All photos: André Percy Katombe / The Oslo Desk.
Remember her, they did. Around 20 people showed up for the commemoration of the first death anniversary of 17-year old Johanne Zhangjia Ihle-Hansen, who was brutally killed by her stepbrother last year, August 10.
Sadness hung heavily in the air as people tied notes, items, drawings and photos to the memory tree set up for those who would want to leave messages in Johanne´s memory in front of the Norwegian parliament.
One such note hung up on the tree reads, “Jeg skulle ønske slikt ikke skjedde, Jeg skulle ønske at “aldri mer” betydde aldri mer. Kjærlighet og kamp for an rasismefri framtid. Hvil I fred, Johanne Zhangjia.” (I wish that such did not happen. I wish that “never again” meant never again. Love and struggle for a racism-free future. Rest in peace, Johanne Zhangjia.)
Zhangjia was fatally shot four times, in quick succession in her bed at the family house in Eidsmarka shortly before her stepbrother drove to a nearby mosque to attack Muslims as part of his crusade for his race war. He told the police later that killing his adoptive sister and his attack on the mosque was something he “has to do.” He also admitted in a statement to the police that he killed his adoptive sister because she was from Asia.
“Since she was an adoptee from China, it hit us really hard. It is important for us to not forget her,” said Christina Violeta Thrane Storsve, one of the two organisers from the Intercountry Adoptees political committee (UAPO) told The Oslo Desk in an interview.
She recounted the group´s horror at the initial media coverage of the case where headlines did not mention the killing of Zhangjia before her stepbrother´s attack on a mosque in Bærum municipality.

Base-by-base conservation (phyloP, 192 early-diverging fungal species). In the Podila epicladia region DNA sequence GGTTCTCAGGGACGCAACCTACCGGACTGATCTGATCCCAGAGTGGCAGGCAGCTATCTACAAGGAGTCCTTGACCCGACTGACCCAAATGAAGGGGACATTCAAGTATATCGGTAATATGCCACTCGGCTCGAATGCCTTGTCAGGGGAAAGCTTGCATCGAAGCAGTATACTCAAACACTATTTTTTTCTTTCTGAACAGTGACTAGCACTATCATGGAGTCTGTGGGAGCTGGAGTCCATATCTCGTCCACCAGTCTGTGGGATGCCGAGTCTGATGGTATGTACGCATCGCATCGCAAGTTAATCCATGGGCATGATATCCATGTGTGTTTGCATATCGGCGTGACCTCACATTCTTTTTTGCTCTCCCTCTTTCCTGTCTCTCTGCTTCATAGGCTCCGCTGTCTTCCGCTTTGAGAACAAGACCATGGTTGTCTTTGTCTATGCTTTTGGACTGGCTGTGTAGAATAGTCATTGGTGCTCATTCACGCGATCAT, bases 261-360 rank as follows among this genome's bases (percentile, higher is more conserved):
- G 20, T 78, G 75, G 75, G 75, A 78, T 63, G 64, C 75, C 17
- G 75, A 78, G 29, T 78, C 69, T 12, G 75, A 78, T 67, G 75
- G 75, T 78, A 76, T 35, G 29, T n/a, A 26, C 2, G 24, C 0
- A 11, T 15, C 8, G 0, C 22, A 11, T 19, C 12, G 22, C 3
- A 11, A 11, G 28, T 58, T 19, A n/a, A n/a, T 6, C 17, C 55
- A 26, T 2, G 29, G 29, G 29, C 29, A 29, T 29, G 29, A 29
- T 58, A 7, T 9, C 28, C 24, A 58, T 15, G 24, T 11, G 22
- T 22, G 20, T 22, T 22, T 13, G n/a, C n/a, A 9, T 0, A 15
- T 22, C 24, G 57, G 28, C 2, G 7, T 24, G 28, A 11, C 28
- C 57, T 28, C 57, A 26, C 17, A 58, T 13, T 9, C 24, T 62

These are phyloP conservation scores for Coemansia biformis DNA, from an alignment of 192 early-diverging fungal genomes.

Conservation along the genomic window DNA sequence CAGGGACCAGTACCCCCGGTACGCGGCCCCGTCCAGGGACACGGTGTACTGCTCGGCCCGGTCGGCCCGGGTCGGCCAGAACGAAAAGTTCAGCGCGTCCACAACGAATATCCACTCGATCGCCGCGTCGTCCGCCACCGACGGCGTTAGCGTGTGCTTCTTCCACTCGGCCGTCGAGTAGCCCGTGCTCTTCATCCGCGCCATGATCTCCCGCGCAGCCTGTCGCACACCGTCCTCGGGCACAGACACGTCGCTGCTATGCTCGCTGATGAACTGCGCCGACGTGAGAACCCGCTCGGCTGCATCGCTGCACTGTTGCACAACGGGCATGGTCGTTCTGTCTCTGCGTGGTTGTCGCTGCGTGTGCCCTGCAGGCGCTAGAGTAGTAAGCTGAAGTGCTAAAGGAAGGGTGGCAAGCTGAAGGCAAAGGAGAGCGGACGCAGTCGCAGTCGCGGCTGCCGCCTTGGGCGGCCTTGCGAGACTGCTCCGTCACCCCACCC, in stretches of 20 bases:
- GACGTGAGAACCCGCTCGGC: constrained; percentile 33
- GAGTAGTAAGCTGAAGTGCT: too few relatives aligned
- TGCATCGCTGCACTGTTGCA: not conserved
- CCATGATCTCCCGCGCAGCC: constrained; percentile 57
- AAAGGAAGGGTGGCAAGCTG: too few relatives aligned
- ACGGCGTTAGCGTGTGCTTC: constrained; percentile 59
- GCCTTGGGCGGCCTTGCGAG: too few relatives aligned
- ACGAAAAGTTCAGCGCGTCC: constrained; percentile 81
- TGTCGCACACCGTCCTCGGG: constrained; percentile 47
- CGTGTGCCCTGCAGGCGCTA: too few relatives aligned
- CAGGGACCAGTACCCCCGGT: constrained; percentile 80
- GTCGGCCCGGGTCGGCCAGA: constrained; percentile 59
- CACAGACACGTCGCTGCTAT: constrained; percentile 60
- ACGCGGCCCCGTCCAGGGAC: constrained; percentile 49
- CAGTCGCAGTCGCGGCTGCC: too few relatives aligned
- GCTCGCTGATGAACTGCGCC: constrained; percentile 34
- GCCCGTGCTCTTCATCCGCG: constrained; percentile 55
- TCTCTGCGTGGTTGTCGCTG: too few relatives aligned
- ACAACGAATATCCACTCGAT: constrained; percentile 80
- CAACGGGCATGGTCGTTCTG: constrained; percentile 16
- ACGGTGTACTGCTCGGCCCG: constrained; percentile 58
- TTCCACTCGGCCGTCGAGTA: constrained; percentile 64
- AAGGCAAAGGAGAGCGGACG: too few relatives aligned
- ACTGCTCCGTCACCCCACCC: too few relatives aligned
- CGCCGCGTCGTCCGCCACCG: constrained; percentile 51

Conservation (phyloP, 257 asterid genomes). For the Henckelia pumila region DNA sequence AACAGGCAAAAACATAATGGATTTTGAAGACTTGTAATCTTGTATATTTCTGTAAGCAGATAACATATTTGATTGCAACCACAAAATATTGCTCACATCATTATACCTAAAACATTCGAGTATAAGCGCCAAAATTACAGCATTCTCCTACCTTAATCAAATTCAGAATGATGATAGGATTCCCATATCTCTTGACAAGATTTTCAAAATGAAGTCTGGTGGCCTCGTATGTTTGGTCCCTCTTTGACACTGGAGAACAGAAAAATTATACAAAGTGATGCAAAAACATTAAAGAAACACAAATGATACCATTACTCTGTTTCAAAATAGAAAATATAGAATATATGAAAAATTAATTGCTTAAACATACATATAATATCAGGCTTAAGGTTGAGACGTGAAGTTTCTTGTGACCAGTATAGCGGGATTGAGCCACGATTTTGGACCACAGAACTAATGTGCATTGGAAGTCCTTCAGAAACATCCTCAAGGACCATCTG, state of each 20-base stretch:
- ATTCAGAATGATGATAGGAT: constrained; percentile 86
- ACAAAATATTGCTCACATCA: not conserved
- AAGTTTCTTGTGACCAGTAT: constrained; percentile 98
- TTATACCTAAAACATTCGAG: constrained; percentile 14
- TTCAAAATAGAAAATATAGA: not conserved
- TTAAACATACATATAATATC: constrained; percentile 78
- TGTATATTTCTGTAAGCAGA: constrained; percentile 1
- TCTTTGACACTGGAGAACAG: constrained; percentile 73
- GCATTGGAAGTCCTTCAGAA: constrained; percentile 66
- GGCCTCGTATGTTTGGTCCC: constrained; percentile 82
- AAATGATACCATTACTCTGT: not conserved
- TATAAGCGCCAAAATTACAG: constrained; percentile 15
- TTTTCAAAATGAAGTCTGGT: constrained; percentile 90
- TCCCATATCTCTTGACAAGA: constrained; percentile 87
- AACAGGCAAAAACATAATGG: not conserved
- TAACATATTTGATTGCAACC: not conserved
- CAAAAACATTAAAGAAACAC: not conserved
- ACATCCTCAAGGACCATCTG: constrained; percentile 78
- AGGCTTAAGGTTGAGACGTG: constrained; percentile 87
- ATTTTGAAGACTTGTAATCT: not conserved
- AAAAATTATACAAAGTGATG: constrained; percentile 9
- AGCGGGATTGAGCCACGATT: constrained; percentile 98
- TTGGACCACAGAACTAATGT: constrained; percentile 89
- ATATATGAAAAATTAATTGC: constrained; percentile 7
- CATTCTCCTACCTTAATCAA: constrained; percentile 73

“We were crying. One adoptee was killed, one adoptee that was promised a better future. It was important for us to jump in the streets literally before we even knew what was going on. All we knew was that she was an adoptee, she was one of us, and we want to stand up and say that is not ok,” Storsve recalled.
Johanne´s killer has been sentenced to 21 years in jail for the crime and he has not filed an appeal on his conviction. He was also ordered by the court to pay exemplary damages to his stepmother and his victims in the mosque attack.
Despite the tragedy, Storsve said Zhangjia´s murder opened the eyes of the Norwegians to the fact that “adoptees also live with racism from day one” and that there is a need to look closer into where racism appears as it does not only happen in the streets but also within families.
She also said that what happened to Zhangjia also showed that adoptees and their adoptive families need all the support they can get from the system. What they need, Strosve said, is guidance and support from public offices so that adoptees who are now up to 20,000 in Norway and their families will get help with their situation.
“I think that in some ways, it has helped us,” she said and that what happened to their little sister, highlighted the plight of the “invisible minority” in Norway, those adoptees who struggle with the same things as other minorities, even if they are in a way Norwegians but not completely so.
(Right to Left) Christina Violeta and Diana Patricia, founders of the Intercountry Adoptees political committee, also known as Utenlandsadoptertes politiske utvalg (UAPU) in Norwegian.
Chinese student Dennis Li was deeply moved by the death of Zhangjia and came to the event saying she reminded him of his little sister.
“If anything happens to her (his little sister), I will be crushed and I would not know what to do,” Li said.